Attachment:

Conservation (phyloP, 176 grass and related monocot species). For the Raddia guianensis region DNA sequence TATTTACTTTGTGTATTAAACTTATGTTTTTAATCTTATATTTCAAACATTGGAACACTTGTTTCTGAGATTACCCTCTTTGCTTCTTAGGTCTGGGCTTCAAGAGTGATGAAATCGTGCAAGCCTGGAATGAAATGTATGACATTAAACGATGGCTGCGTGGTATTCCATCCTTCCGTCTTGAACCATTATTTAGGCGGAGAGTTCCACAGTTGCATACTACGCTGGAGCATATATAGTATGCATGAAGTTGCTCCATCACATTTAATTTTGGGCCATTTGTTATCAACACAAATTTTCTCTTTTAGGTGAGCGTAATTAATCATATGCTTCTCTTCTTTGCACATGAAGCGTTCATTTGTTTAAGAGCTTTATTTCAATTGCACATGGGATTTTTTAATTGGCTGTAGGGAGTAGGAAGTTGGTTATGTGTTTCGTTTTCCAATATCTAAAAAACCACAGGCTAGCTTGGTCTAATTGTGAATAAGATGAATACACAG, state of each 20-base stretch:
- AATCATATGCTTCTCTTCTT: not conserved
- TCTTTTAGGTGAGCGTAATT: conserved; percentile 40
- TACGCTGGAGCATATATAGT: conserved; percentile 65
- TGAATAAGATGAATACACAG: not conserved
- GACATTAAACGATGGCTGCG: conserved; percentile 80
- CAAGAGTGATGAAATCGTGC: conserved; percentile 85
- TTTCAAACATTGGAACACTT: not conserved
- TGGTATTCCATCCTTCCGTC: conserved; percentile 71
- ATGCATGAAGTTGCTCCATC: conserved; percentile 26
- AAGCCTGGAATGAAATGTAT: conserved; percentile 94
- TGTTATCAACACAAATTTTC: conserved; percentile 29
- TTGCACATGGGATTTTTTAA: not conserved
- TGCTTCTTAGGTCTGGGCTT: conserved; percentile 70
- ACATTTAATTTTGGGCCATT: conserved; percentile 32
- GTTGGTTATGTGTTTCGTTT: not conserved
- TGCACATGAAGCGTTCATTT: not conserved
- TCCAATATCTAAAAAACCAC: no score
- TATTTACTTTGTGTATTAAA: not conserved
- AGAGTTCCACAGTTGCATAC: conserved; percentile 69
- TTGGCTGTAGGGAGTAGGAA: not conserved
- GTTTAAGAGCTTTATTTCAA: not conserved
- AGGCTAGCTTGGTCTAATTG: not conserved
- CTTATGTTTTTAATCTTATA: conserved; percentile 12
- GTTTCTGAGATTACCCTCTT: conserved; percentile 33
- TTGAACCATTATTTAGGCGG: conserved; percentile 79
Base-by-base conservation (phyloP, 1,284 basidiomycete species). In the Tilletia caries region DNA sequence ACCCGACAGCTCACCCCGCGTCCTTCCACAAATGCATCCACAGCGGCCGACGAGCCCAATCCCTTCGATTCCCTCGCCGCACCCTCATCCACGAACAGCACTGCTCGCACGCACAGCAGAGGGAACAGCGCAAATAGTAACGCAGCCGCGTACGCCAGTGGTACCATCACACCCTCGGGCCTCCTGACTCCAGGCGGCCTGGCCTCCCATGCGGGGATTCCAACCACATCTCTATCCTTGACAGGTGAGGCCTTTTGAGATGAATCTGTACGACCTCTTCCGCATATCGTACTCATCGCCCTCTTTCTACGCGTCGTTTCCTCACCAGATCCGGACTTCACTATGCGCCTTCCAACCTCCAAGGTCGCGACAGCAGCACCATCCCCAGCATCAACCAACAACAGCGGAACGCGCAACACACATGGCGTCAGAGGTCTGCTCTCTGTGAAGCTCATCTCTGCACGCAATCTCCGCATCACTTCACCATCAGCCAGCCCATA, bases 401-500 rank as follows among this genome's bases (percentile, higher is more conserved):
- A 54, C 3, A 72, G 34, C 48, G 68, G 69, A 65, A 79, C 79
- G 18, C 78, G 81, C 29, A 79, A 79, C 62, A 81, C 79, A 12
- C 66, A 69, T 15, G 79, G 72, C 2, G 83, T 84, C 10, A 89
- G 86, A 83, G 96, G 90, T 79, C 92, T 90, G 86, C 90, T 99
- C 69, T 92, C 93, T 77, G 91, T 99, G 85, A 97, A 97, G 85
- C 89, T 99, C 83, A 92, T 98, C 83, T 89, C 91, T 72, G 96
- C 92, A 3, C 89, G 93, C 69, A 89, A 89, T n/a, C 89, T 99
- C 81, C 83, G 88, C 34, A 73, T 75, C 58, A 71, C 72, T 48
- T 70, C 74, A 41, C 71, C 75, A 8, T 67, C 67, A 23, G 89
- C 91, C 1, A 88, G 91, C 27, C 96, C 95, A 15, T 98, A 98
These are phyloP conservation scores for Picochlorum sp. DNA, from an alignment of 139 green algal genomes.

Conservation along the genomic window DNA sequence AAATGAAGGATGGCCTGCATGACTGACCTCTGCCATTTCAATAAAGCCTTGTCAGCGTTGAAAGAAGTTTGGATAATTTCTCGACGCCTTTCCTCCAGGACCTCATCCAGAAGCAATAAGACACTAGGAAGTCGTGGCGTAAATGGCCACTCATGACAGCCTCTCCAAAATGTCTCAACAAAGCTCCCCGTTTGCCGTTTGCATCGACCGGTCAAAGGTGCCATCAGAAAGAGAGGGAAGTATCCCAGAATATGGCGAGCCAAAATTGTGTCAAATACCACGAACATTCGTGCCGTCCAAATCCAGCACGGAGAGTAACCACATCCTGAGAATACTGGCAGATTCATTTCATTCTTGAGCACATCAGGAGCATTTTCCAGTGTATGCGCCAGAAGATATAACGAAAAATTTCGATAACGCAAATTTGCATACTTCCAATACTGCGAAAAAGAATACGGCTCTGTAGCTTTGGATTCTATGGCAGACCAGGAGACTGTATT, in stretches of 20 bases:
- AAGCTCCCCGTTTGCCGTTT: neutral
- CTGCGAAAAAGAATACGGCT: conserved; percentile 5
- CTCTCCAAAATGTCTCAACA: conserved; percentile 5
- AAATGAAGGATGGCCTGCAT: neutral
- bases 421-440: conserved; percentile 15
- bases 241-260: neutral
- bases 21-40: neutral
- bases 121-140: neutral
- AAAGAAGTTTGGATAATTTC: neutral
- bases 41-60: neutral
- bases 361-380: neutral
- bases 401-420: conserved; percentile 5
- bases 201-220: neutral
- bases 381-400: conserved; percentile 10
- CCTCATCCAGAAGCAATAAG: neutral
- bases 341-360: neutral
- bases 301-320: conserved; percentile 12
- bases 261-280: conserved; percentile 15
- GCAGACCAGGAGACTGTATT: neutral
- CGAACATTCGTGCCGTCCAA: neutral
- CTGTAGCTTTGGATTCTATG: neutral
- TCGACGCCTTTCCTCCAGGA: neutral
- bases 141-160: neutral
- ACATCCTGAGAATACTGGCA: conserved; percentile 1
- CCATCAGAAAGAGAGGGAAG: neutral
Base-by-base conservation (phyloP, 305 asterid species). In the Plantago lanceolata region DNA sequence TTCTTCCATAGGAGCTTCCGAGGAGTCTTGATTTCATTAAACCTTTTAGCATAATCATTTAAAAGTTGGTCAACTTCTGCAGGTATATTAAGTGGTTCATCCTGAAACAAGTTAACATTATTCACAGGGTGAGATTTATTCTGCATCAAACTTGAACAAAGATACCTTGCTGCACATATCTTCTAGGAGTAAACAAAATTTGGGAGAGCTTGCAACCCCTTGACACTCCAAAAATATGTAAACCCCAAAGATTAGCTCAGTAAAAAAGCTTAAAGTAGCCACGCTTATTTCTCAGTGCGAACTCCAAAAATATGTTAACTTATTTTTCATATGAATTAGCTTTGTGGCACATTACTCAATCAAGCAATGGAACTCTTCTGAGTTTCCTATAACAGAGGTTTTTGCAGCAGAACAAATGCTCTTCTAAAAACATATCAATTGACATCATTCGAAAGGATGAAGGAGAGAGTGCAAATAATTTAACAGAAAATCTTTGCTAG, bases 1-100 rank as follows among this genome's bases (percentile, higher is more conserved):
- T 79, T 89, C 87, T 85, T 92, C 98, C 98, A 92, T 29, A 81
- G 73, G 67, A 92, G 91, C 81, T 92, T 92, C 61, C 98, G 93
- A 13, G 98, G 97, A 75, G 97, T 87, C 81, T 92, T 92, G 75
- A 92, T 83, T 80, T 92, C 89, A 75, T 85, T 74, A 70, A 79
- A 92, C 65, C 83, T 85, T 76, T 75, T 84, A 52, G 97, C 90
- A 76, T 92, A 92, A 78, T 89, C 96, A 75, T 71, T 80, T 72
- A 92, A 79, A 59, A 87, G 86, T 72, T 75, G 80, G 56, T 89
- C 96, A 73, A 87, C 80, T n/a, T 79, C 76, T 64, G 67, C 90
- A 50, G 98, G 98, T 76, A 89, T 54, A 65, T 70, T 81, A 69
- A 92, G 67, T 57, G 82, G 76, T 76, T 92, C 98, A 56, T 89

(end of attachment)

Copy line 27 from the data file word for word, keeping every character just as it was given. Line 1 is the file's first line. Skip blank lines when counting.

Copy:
Base-by-base conservation (phyloP, 1,284 basidiomycete species). In the Tilletia caries region DNA sequence ACCCGACAGCTCACCCCGCGTCCTTCCACAAATGCATCCACAGCGGCCGACGAGCCCAATCCCTTCGATTCCCTCGCCGCACCCTCATCCACGAACAGCACTGCTCGCACGCACAGCAGAGGGAACAGCGCAAATAGTAACGCAGCCGCGTACGCCAGTGGTACCATCACACCCTCGGGCCTCCTGACTCCAGGCGGCCTGGCCTCCCATGCGGGGATTCCAACCACATCTCTATCCTTGACAGGTGAGGCCTTTTGAGATGAATCTGTACGACCTCTTCCGCATATCGTACTCATCGCCCTCTTTCTACGCGTCGTTTCCTCACCAGATCCGGACTTCACTATGCGCCTTCCAACCTCCAAGGTCGCGACAGCAGCACCATCCCCAGCATCAACCAACAACAGCGGAACGCGCAACACACATGGCGTCAGAGGTCTGCTCTCTGTGAAGCTCATCTCTGCACGCAATCTCCGCATCACTTCACCATCAGCCAGCCCATA, bases 401-500 rank as follows among this genome's bases (percentile, higher is more conserved):